Another thing to consider is door locks, garage door opener systems and door cams. Between these 3 devices, you can completely avoid anyone coming to your home, for product, food or other deliveries. By using your door cam you can see who is at the door and even converse with them (tell them to leave package, or you’ll be there in a minute). If need be, you can open your garage for large deliveries, or even allow someone to deliver inside your home, by unlocking your front door for them, all the time keeping an eye on them with your cams. You could simply tell them leave the food in the kitchen and not even have to personally interact with them, whether you are home or not. You can also simply use various payment apps, Apple Pay, Paypal, Zelle, Venmo and others, to pay without exchanging cash or even handing a card to someone. Again, one less interaction with any potential germs.
We even have Motorized Door Systems today. Seen daily in commercial buildings, this is one less handle or thing we have to touch, which lessens the spread of germs. In homes, we’ve used door opener systems for the disabled for many years. These are typically mounted at the top of the door and pull them open or close with springs. These are for your standard single front doors. We also have sliding glass door opening systems, which we showcase at our model home here in Jacksonville, Fla. These can open multi-panel sliding glass door systems with a single button press. Again, one less thing to have to touch and an easy way to allow access, or fresh air, into your home.
Since it does not appear at this point that Coronavirus is an easily air born transmissible virus, unless getting coughed or sneezed on directly, it is more about avoiding touching surfaces and then your face, eyes, nose or mouth. I’ve read that many germs can only live a short time, <5 mins on hands, but can survive 12+ hours on fabrics and hard surfaces and many days or weeks on some solid surfaces, so washing hands is still a key part of avoiding the virus.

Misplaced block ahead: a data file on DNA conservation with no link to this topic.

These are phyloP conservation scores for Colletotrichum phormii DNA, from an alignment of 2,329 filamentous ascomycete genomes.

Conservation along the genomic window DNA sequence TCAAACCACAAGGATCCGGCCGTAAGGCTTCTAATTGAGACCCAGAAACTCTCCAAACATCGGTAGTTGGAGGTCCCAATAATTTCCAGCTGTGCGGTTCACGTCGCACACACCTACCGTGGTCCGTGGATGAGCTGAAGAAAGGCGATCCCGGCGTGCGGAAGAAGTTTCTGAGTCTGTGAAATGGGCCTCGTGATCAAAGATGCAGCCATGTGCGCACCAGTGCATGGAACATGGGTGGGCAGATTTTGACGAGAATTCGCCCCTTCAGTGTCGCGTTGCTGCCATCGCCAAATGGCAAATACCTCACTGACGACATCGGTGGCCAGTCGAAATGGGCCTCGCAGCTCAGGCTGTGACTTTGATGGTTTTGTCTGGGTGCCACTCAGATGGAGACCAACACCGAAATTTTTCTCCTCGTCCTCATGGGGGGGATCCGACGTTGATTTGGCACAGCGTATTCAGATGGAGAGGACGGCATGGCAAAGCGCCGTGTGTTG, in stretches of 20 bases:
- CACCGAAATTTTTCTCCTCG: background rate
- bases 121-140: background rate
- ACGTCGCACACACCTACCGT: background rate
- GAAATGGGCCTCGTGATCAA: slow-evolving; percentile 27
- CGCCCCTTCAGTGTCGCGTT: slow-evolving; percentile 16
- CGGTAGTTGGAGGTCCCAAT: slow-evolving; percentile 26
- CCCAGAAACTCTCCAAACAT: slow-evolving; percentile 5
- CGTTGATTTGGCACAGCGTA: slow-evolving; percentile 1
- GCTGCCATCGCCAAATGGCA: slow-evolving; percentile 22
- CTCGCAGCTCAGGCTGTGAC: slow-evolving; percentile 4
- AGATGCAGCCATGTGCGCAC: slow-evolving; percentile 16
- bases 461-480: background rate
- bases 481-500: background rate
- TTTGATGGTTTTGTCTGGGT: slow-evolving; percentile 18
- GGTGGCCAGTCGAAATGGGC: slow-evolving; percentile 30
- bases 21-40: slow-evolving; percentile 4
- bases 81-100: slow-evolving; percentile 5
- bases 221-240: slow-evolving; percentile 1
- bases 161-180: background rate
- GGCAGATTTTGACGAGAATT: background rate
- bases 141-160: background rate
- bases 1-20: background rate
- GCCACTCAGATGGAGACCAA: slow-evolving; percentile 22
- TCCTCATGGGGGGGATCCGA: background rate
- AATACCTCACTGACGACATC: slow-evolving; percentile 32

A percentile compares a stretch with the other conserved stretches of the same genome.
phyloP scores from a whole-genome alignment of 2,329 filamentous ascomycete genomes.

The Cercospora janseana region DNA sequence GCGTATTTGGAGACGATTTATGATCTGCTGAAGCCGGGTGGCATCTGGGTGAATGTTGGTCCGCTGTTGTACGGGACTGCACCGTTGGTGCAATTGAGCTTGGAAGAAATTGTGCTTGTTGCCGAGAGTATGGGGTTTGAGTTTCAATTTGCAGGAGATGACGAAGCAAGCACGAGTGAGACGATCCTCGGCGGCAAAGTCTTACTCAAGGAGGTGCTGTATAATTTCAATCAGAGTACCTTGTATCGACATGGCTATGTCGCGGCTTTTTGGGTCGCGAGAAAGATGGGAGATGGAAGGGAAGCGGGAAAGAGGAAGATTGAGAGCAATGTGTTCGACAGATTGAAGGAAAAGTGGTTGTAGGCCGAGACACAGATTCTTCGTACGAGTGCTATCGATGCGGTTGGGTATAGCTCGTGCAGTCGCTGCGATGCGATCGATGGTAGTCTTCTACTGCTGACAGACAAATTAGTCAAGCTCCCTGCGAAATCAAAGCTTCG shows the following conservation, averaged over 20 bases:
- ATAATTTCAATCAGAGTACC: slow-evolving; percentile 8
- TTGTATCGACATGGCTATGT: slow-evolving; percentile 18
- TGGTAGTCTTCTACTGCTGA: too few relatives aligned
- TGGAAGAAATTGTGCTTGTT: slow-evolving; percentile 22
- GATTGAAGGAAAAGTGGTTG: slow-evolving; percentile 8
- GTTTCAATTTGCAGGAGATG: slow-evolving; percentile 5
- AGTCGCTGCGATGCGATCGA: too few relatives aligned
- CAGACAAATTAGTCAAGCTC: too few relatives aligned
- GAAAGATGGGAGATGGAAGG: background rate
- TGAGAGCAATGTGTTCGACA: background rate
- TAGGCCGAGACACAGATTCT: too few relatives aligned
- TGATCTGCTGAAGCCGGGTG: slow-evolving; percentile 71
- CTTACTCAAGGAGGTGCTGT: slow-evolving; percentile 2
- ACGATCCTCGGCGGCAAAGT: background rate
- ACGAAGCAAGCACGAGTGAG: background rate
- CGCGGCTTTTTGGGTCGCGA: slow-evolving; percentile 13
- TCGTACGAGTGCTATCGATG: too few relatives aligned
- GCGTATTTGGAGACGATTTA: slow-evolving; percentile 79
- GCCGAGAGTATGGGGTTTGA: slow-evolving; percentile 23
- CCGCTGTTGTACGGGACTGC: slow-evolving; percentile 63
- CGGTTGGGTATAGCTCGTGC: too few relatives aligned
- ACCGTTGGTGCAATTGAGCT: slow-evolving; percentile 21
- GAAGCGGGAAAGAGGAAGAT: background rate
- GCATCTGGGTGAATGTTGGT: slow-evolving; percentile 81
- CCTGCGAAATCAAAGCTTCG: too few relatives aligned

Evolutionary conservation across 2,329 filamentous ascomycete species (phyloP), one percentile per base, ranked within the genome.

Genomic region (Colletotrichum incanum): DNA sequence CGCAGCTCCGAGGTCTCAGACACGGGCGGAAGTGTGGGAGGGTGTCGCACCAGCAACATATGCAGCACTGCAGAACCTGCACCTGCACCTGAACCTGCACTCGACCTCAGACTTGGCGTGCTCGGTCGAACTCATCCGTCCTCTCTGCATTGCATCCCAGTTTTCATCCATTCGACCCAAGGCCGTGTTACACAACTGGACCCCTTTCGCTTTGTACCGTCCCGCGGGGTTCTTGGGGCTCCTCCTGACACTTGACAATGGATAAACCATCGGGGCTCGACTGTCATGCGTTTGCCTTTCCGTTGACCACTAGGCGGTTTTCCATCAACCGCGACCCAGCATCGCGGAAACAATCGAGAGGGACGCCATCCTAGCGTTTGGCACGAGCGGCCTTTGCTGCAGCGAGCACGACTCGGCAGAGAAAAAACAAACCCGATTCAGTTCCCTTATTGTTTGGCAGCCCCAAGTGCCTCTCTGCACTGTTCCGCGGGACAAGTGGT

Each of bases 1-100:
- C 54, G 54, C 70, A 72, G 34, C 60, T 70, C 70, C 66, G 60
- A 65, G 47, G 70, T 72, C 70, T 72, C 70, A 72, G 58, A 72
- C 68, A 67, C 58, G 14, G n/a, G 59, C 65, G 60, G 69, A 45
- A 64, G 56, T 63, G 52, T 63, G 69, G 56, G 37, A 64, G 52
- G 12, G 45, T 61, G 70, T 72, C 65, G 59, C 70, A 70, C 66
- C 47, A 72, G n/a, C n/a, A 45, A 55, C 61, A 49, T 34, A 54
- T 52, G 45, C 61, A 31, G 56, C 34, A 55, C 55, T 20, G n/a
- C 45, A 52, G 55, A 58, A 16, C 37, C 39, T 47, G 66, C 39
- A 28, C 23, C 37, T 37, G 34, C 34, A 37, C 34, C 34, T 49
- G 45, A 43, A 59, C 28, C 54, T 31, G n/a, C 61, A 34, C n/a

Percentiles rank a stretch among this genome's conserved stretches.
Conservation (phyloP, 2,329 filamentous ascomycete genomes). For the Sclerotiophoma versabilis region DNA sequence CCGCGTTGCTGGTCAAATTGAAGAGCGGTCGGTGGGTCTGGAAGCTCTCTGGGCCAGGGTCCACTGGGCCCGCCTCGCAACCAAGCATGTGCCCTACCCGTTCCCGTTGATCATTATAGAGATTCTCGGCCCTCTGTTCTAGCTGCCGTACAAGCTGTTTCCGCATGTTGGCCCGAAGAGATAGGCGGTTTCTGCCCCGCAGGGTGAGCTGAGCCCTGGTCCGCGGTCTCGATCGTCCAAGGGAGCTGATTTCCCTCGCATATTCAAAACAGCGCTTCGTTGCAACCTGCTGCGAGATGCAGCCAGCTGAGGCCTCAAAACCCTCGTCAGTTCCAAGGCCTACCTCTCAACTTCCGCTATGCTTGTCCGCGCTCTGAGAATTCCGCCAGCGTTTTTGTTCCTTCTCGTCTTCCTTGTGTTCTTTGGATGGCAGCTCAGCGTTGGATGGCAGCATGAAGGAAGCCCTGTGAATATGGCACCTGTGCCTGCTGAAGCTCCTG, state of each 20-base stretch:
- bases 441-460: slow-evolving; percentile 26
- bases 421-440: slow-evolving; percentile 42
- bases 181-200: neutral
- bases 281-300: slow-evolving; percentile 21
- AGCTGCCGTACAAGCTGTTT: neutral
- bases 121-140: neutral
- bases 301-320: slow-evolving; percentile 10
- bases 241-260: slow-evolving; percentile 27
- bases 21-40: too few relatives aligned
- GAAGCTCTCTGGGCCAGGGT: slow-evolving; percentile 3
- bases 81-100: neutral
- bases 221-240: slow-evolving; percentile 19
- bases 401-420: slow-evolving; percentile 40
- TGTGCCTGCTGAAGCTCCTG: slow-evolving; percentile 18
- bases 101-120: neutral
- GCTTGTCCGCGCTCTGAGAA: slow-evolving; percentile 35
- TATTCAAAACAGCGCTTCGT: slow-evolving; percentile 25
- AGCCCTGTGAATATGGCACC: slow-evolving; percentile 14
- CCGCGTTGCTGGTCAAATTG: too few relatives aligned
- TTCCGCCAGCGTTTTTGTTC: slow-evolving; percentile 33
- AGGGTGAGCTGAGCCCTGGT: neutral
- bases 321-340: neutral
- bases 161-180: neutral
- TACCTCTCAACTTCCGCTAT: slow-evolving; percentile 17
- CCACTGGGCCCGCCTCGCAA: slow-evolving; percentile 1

Also, not related to smart homes, but keep in mind you own and touch lots of “dirty” things. From door handles to your laptop, PC, cell phone, car handles, steering wheel, gear shift knob and other things you touch often, after touching other surfaces, but rarely wash, clean or sanitize, as these items can also be overlooked breading grounds for germs.
Clean your electronics properly, for both germ killing and electronics protection. (Always read the instructions for the product you are using!). You should never spray detergents, alcohol or other solvents directly onto electronics. Typically spray a clean cloth, then gently wipe down your devices. Drying is a key part of germ killing. Whatever you clean and however, typically it must be dry before considered germ free/clean. Some products require letting the liquid air dry, while others require you to dry the liquid off (like your hands), before its actually disinfected.
The Ultimate Solution, if you really want to go kinda crazy with things, as mentioned above, you can use smart devices, internet and services mentioned above to order, pay for and have delivered anything you need in today’s world. Use email and the internet to communicate, video conferencing for meetings and sales and you could conceivably live human touch free (not advising this, just saying), if you wanted. One could even create a clean room/box for deliveries, that uses Infrared or UV lights for a set amount of time to kill any germs, virus, bacteria that may be living on those boxes.
Today, we can even have our food delivered right to our door; groceries and prepped foods ready to cook, so hermits rejoice. However, I still like and enjoy people for the most part, and do feel the need to interact with the real world, so I’ll be out and about, as cautiously as I can be, selling, installing, programming and enjoying people that make the world go round.
We all need to do our part in protecting against the spread of this, and any other disease, so consider a few of these options and feel free to comment on how you applied or used any of these or other technologies to help fend of disease and illness. Stay clean, my friends. And wash your hands, often, please.